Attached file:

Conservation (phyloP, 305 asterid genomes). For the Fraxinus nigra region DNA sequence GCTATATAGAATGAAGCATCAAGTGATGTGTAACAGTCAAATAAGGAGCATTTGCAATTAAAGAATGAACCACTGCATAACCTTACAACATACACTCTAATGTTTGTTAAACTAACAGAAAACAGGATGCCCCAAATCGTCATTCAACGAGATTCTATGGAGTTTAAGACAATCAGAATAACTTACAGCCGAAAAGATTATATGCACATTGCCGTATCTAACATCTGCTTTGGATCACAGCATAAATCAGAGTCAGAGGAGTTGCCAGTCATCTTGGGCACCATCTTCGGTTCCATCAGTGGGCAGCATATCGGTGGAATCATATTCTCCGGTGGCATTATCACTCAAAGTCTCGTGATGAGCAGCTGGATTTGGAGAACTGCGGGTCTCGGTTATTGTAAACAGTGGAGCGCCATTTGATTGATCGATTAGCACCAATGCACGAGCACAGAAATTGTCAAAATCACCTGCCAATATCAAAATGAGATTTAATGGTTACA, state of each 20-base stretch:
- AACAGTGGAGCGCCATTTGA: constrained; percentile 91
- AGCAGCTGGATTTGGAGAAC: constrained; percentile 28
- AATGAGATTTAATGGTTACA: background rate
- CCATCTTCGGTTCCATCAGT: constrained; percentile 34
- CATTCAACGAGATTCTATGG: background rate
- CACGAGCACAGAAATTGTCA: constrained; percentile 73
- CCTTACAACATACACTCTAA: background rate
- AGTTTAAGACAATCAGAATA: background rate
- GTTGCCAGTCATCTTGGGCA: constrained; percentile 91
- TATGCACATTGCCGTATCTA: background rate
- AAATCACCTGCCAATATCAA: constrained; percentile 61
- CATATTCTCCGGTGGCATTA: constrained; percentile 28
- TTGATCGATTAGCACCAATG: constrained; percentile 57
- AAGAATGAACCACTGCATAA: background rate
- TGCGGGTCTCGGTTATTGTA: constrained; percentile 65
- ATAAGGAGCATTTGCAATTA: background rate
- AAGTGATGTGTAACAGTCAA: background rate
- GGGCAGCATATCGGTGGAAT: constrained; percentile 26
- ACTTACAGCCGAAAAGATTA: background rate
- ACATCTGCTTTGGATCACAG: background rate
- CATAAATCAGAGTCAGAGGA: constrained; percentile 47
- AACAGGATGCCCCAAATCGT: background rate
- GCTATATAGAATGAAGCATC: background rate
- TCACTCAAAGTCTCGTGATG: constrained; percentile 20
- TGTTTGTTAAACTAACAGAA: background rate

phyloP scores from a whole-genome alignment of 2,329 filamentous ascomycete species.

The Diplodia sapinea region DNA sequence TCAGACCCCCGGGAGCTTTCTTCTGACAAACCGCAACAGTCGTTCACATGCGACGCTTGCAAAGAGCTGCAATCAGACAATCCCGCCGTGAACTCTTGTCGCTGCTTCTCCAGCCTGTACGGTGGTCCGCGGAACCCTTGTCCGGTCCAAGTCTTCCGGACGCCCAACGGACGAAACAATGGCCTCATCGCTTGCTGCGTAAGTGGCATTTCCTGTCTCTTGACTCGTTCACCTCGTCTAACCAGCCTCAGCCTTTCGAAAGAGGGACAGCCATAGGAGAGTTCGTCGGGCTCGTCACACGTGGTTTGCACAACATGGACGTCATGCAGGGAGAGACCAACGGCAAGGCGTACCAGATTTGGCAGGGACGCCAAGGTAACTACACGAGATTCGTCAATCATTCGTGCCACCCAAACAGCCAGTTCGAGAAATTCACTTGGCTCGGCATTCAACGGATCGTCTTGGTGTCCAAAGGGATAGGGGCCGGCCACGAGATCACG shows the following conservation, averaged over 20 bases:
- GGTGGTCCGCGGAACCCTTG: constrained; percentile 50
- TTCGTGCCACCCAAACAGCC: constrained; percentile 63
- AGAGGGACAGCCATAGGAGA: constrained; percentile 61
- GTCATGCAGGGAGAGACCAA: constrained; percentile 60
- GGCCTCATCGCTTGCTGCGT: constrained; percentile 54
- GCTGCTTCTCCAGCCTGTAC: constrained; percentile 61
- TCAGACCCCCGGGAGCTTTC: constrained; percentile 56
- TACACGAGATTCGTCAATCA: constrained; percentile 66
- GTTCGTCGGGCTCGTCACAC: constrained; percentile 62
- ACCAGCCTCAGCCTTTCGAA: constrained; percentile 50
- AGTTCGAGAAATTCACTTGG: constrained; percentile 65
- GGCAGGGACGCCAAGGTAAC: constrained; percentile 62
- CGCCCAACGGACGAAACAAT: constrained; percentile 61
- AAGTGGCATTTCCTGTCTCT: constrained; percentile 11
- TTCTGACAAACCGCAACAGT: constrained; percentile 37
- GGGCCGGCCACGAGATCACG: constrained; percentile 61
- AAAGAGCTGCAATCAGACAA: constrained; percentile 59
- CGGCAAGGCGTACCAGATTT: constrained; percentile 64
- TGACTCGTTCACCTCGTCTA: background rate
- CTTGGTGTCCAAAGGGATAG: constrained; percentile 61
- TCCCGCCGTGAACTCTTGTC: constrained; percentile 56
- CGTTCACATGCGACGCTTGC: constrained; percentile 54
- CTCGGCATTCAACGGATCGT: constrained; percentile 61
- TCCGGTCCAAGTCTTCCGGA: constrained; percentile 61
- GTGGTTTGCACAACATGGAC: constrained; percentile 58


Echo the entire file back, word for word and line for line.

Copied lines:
Conservation (phyloP, 305 asterid genomes). For the Fraxinus nigra region DNA sequence GCTATATAGAATGAAGCATCAAGTGATGTGTAACAGTCAAATAAGGAGCATTTGCAATTAAAGAATGAACCACTGCATAACCTTACAACATACACTCTAATGTTTGTTAAACTAACAGAAAACAGGATGCCCCAAATCGTCATTCAACGAGATTCTATGGAGTTTAAGACAATCAGAATAACTTACAGCCGAAAAGATTATATGCACATTGCCGTATCTAACATCTGCTTTGGATCACAGCATAAATCAGAGTCAGAGGAGTTGCCAGTCATCTTGGGCACCATCTTCGGTTCCATCAGTGGGCAGCATATCGGTGGAATCATATTCTCCGGTGGCATTATCACTCAAAGTCTCGTGATGAGCAGCTGGATTTGGAGAACTGCGGGTCTCGGTTATTGTAAACAGTGGAGCGCCATTTGATTGATCGATTAGCACCAATGCACGAGCACAGAAATTGTCAAAATCACCTGCCAATATCAAAATGAGATTTAATGGTTACA, state of each 20-base stretch:
- AACAGTGGAGCGCCATTTGA: constrained; percentile 91
- AGCAGCTGGATTTGGAGAAC: constrained; percentile 28
- AATGAGATTTAATGGTTACA: background rate
- CCATCTTCGGTTCCATCAGT: constrained; percentile 34
- CATTCAACGAGATTCTATGG: background rate
- CACGAGCACAGAAATTGTCA: constrained; percentile 73
- CCTTACAACATACACTCTAA: background rate
- AGTTTAAGACAATCAGAATA: background rate
- GTTGCCAGTCATCTTGGGCA: constrained; percentile 91
- TATGCACATTGCCGTATCTA: background rate
- AAATCACCTGCCAATATCAA: constrained; percentile 61
- CATATTCTCCGGTGGCATTA: constrained; percentile 28
- TTGATCGATTAGCACCAATG: constrained; percentile 57
- AAGAATGAACCACTGCATAA: background rate
- TGCGGGTCTCGGTTATTGTA: constrained; percentile 65
- ATAAGGAGCATTTGCAATTA: background rate
- AAGTGATGTGTAACAGTCAA: background rate
- GGGCAGCATATCGGTGGAAT: constrained; percentile 26
- ACTTACAGCCGAAAAGATTA: background rate
- ACATCTGCTTTGGATCACAG: background rate
- CATAAATCAGAGTCAGAGGA: constrained; percentile 47
- AACAGGATGCCCCAAATCGT: background rate
- GCTATATAGAATGAAGCATC: background rate
- TCACTCAAAGTCTCGTGATG: constrained; percentile 20
- TGTTTGTTAAACTAACAGAA: background rate

phyloP scores from a whole-genome alignment of 2,329 filamentous ascomycete species.

The Diplodia sapinea region DNA sequence TCAGACCCCCGGGAGCTTTCTTCTGACAAACCGCAACAGTCGTTCACATGCGACGCTTGCAAAGAGCTGCAATCAGACAATCCCGCCGTGAACTCTTGTCGCTGCTTCTCCAGCCTGTACGGTGGTCCGCGGAACCCTTGTCCGGTCCAAGTCTTCCGGACGCCCAACGGACGAAACAATGGCCTCATCGCTTGCTGCGTAAGTGGCATTTCCTGTCTCTTGACTCGTTCACCTCGTCTAACCAGCCTCAGCCTTTCGAAAGAGGGACAGCCATAGGAGAGTTCGTCGGGCTCGTCACACGTGGTTTGCACAACATGGACGTCATGCAGGGAGAGACCAACGGCAAGGCGTACCAGATTTGGCAGGGACGCCAAGGTAACTACACGAGATTCGTCAATCATTCGTGCCACCCAAACAGCCAGTTCGAGAAATTCACTTGGCTCGGCATTCAACGGATCGTCTTGGTGTCCAAAGGGATAGGGGCCGGCCACGAGATCACG shows the following conservation, averaged over 20 bases:
- GGTGGTCCGCGGAACCCTTG: constrained; percentile 50
- TTCGTGCCACCCAAACAGCC: constrained; percentile 63
- AGAGGGACAGCCATAGGAGA: constrained; percentile 61
- GTCATGCAGGGAGAGACCAA: constrained; percentile 60
- GGCCTCATCGCTTGCTGCGT: constrained; percentile 54
- GCTGCTTCTCCAGCCTGTAC: constrained; percentile 61
- TCAGACCCCCGGGAGCTTTC: constrained; percentile 56
- TACACGAGATTCGTCAATCA: constrained; percentile 66
- GTTCGTCGGGCTCGTCACAC: constrained; percentile 62
- ACCAGCCTCAGCCTTTCGAA: constrained; percentile 50
- AGTTCGAGAAATTCACTTGG: constrained; percentile 65
- GGCAGGGACGCCAAGGTAAC: constrained; percentile 62
- CGCCCAACGGACGAAACAAT: constrained; percentile 61
- AAGTGGCATTTCCTGTCTCT: constrained; percentile 11
- TTCTGACAAACCGCAACAGT: constrained; percentile 37
- GGGCCGGCCACGAGATCACG: constrained; percentile 61
- AAAGAGCTGCAATCAGACAA: constrained; percentile 59
- CGGCAAGGCGTACCAGATTT: constrained; percentile 64
- TGACTCGTTCACCTCGTCTA: background rate
- CTTGGTGTCCAAAGGGATAG: constrained; percentile 61
- TCCCGCCGTGAACTCTTGTC: constrained; percentile 56
- CGTTCACATGCGACGCTTGC: constrained; percentile 54
- CTCGGCATTCAACGGATCGT: constrained; percentile 61
- TCCGGTCCAAGTCTTCCGGA: constrained; percentile 61
- GTGGTTTGCACAACATGGAC: constrained; percentile 58